I married an AI chatbot

A 36-year-old woman from New York claims that her relationship with an AI chatbot is the most fulfilling she’s ever been in – which is why she “married” him.

Eren Kartal is good at conversation, sensitive and understanding. To some, including his “wife”, he’s the ideal man. Except he’s not made of flesh and blood. Eren is an AI interface built by the company Replika, with a personality based on a customer’s preferences and needs. And now the mother of two is building a new life with him, without the burden of his family and friends or past emotional baggage, without all the flaws a man can have, and with total control over the relationship.

While Eren may be dismissed as “fake” to many, he’s very real to his human companion, and is just one more example of how AI is forcing us to reconsider where we draw the line between what’s real and what’s not.

For years, AI beauty filters on social media have been perfecting the art of transforming our physical appearance, smoothing our skin, filling our lips and slimming down our noses. More stunning still, new AI image manipulation programs like DALL-E give us the power to invent surreal new worlds where the normal rules just don’t apply. Prompt something like “frog jumping into a galaxy of melted ice-cream and giant pizzas with a cowboy hat on” into DALL-E and watch as the AI generates a stunning, hyper-realistic reproduction of your very bizarre mental image.

Of course, as we’re all discovering, the initial fun and play of these tools also have dark sides for those who use them – intentionally or not. Beauty filters have been sharply criticized for creating unrealistic beauty standards that undermine the self-esteem of many teenagers (and not only) while threatening our mental health. And the use and abuse of AI generated fake photos involving world leaders or even our own friends and family have created calls for laws, limits, and parliamentary investigations. For example, Norway has made it mandatory to label retouched photos and videos, while France is starting to consider the possibility.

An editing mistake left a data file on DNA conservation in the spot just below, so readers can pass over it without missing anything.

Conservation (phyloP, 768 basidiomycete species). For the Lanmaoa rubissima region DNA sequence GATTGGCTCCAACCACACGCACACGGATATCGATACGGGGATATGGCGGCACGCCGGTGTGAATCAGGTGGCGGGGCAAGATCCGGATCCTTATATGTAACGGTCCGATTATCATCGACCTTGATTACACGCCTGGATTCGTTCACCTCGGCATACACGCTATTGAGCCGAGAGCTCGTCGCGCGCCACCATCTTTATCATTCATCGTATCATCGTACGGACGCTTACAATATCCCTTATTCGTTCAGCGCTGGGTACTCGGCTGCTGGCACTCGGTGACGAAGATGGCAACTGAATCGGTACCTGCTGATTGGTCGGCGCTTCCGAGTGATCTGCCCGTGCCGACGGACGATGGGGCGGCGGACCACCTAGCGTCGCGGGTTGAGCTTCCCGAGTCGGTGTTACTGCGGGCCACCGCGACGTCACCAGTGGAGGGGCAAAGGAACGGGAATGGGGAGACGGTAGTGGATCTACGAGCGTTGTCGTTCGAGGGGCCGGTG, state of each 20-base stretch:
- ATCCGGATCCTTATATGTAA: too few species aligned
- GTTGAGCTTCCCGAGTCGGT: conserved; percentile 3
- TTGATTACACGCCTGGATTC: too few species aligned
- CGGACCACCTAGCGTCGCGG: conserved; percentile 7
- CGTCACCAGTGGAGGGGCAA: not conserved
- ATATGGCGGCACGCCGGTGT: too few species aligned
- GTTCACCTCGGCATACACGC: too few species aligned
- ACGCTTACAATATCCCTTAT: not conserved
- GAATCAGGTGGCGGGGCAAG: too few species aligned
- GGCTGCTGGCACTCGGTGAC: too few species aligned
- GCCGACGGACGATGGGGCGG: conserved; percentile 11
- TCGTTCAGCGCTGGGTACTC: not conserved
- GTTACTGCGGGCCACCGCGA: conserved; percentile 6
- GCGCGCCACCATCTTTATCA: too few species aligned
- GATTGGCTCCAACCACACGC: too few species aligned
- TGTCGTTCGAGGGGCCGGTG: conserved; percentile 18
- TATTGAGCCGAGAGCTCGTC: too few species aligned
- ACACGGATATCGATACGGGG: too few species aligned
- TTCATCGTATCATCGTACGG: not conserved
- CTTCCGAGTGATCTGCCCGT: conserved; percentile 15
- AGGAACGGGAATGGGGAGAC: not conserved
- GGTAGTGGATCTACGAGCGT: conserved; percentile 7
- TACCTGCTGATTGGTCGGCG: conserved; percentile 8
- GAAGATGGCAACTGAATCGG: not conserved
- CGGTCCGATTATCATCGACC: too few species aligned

Other responses have been more creative. Camera-maker Nikon’s brilliant “Natural Intelligence” campaign reminds us just how surreal our reality is. In it, Nikon pairs absurd-sounding text-prompts like the ones used to generate AI images with real photos of natural phenomena taken all over the world. Truth is stranger than fiction, they seem to be saying, which is something to keep in mind when we begin worrying that AI is taking over.

And it may be important to remember that our creative tools, and the people who wield them, have always been reframing the way we see reality. From the earliest painters and writers, to the makers of cameras, and Photoshop, our vision of the world, and what we understand as real, continues to shift and change.

AI might just be one more step in this process of redefining what real really is. If an AI chatbot is the best companion a person has ever had, does it make sense to talk about it as “artificial”? Redefining real might offer many new points of views, possibilities and ideas. And maybe that’s what Eren and DALL-E are trying to teach us.

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